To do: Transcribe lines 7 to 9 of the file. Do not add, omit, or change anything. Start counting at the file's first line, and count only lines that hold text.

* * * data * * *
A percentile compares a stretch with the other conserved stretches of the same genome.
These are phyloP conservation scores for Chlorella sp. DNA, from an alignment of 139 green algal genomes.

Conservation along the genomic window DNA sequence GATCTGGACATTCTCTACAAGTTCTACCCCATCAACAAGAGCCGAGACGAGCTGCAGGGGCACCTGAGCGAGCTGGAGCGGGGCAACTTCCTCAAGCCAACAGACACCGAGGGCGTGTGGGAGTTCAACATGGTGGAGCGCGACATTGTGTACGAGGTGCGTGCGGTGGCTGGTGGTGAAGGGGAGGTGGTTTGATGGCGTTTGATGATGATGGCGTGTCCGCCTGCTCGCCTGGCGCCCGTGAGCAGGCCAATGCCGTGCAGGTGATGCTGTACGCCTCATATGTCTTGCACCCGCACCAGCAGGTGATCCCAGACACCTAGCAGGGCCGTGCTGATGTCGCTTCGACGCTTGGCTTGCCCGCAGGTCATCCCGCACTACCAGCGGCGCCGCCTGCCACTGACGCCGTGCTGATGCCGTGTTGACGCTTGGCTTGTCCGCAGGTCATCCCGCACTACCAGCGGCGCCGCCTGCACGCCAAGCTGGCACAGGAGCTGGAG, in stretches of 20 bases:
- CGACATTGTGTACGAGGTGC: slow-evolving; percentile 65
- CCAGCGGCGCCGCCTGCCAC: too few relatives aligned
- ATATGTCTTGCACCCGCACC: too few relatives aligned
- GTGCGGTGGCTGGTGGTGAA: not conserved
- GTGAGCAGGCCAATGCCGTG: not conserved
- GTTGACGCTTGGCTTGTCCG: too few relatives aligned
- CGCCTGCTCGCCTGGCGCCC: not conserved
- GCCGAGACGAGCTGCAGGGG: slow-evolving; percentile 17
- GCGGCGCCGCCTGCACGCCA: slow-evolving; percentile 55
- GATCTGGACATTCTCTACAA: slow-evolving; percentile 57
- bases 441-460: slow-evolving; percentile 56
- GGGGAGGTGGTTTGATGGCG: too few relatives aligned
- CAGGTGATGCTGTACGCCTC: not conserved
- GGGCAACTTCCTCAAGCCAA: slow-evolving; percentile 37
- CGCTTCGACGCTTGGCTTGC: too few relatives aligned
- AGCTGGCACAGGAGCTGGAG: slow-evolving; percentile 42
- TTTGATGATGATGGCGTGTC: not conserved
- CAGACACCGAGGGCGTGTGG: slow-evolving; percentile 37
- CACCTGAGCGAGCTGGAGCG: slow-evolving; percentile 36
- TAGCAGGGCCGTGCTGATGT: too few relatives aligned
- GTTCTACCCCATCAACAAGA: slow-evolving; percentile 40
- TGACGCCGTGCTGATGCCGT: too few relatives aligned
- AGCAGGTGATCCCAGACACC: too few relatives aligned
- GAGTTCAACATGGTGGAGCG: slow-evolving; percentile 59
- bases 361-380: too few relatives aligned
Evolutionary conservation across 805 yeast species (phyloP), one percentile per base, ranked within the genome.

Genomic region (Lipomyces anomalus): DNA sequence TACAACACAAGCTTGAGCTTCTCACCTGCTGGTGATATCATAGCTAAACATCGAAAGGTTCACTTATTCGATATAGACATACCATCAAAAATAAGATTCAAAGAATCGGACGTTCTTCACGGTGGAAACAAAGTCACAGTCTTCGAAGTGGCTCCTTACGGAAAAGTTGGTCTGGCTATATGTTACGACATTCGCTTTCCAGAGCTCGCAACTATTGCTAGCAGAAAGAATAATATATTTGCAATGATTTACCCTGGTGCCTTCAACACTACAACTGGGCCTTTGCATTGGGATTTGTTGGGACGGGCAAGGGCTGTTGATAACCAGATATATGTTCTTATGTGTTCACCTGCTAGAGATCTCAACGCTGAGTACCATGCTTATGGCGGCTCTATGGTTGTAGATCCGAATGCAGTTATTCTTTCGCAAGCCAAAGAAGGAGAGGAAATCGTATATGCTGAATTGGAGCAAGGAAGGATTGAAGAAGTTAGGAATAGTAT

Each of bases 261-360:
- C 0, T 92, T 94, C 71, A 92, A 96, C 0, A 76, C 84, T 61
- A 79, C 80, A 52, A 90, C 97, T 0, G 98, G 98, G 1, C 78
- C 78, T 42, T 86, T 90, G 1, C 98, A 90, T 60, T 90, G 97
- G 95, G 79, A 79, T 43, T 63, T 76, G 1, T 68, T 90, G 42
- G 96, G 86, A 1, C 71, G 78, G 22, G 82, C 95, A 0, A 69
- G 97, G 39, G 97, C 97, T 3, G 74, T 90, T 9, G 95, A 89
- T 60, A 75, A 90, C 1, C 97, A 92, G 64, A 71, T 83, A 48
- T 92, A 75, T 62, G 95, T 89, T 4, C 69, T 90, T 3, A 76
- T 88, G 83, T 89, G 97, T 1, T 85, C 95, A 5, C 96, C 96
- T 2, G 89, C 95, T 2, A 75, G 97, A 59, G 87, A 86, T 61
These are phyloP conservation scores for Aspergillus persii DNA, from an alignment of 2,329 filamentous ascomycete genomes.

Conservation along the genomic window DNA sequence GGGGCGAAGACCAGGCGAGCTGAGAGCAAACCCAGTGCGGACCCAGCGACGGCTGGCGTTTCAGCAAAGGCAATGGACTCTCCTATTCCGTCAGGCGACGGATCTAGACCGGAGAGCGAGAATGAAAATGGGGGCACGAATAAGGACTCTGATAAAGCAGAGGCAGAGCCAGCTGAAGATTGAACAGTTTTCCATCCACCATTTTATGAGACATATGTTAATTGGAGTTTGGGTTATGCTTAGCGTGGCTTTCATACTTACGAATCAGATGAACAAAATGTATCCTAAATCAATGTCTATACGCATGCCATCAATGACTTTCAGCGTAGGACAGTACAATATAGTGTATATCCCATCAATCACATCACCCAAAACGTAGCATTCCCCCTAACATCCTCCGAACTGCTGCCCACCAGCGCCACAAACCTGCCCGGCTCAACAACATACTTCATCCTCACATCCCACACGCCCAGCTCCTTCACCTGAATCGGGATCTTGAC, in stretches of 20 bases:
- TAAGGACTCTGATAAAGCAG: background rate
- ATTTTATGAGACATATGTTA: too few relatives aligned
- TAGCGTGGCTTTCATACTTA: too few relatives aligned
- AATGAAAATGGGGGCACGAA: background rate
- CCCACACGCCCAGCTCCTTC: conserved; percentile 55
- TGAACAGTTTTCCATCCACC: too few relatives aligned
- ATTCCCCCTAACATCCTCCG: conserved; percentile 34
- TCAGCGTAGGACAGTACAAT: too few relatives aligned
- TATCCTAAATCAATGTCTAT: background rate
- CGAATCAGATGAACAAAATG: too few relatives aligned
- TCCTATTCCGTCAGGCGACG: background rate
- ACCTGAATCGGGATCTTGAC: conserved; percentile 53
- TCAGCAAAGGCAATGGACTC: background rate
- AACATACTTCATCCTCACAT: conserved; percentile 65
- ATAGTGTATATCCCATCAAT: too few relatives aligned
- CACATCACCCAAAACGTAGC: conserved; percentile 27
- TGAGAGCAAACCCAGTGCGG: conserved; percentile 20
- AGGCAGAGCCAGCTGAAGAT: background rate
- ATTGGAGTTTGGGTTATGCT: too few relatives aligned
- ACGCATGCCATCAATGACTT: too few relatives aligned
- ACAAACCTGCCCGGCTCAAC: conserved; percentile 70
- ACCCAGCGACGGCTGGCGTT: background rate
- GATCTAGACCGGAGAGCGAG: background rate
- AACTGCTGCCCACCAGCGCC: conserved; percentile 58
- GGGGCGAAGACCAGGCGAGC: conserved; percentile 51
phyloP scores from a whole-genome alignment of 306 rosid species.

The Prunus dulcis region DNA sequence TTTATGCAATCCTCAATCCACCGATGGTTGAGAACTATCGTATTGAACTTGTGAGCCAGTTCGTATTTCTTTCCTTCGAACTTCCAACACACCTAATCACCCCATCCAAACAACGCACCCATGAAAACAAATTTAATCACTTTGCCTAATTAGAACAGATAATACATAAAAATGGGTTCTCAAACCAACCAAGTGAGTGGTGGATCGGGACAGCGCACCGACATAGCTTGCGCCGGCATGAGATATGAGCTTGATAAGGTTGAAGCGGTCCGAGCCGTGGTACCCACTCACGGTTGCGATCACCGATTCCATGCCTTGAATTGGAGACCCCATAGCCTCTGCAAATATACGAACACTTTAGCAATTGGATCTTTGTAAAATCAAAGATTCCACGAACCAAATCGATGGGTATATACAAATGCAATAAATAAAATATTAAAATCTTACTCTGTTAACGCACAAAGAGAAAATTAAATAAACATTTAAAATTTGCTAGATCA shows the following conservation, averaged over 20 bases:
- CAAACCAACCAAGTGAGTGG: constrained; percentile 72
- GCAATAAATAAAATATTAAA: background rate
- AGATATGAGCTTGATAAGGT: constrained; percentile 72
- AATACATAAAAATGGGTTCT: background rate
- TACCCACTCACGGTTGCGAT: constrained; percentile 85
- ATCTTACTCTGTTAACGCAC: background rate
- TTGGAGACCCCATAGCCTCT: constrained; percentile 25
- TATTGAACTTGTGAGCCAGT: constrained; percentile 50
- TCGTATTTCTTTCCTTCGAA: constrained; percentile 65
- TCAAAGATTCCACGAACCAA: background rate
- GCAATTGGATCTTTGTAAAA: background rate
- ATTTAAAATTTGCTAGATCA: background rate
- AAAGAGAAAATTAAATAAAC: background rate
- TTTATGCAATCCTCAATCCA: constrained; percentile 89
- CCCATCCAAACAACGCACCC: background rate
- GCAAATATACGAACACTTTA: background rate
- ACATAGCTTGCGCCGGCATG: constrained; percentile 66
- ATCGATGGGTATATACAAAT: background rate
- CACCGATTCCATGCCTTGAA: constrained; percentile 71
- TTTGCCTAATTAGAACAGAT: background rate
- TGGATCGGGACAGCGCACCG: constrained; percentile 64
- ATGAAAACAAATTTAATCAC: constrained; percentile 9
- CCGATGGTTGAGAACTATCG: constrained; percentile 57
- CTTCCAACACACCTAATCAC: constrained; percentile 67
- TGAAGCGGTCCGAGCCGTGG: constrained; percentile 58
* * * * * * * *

- GTGCGGTGGCTGGTGGTGAA: not conserved
- GTGAGCAGGCCAATGCCGTG: not conserved
- GTTGACGCTTGGCTTGTCCG: too few relatives aligned